Science has enabled us to so much and more. We have been to moon and back, conquered the atoms and put the world at our fingertips. Each day we battle infections and defeat cancer. It is somewhat ironic to think that although we can change our faces to our will, we have yet to find a biological cure for baldness.
A research team from the Spanish National Cancer Research Centre (CNIO) recently published an article in the online open journal PLOS Biology. The lead authors Mirna Perez-Moreno and Donatello Castellana were busy working on another project when they noticed that the mice they were working on grew hair when they were treated with anti-inflammatory drugs. Intrigued, the authors delved deeper into this strange finding and discovered a strange phenomenon.
“We have discovered that macrophages, cells whose main function is traditionally attributed to fighting infections and wound repair, are also involved in the activation of hair-follicle stem cells in non-inflamed skin.”
Macrophages, which are an integral part of our immune system, played a major role in promoting hair growth in mice test subjects. Now the macrophages, in addition to fighting off infections, activate hair follicle stem cells in non-inflamed skin when they die. During the process of apoptosis (programmed cell death), macrophages release a factor called Wnts, which promotes hair growth.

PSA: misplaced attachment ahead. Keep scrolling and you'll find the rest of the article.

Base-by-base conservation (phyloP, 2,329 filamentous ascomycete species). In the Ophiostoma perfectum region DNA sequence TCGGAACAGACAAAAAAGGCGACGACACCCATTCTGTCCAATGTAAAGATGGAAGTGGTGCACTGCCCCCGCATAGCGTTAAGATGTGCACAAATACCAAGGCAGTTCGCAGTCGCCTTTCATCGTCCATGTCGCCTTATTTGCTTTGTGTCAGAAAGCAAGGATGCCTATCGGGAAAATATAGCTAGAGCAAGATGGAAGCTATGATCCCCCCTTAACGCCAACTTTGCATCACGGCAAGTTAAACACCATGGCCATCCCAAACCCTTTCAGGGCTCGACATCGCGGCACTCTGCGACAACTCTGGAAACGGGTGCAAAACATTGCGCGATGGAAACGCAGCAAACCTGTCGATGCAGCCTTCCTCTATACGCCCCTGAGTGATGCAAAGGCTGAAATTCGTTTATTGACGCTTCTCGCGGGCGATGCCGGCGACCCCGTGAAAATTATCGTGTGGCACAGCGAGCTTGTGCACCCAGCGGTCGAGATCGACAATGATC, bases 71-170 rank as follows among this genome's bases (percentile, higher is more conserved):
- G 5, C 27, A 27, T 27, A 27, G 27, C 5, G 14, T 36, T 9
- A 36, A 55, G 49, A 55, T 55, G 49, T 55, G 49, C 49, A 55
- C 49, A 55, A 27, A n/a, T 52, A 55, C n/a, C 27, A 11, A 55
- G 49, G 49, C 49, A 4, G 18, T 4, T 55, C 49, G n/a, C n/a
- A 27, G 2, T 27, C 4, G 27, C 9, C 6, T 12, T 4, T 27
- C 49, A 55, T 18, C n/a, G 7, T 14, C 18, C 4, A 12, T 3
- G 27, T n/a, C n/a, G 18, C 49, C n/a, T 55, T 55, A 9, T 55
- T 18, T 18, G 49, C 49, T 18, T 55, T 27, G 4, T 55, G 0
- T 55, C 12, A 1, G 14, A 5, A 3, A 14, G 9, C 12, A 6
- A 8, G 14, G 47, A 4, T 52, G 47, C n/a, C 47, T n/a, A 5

Though these findings were found in mice, the authors are sure that they will be able to duplicate the results in humans.
“One of the current challenges in the stem cell field is to regulate the activation of endogenous stem cell pools in adult tissues to promote regeneration without the need of transplantation,” says Perez-Moreno.
For their study, the researchers used liposomes or minute oil droplets which carried the drugs to the target site and induced hair growth minimizing the need of invasive procedures like hair transplant.
The authors also believe that their study would help not only bald people but will augment stem cell researches as a whole.
“Our study underlines the importance of macrophages as modulators in skin regenerative processes, going beyond their primary function as phagocytic immune cells,” the authors said.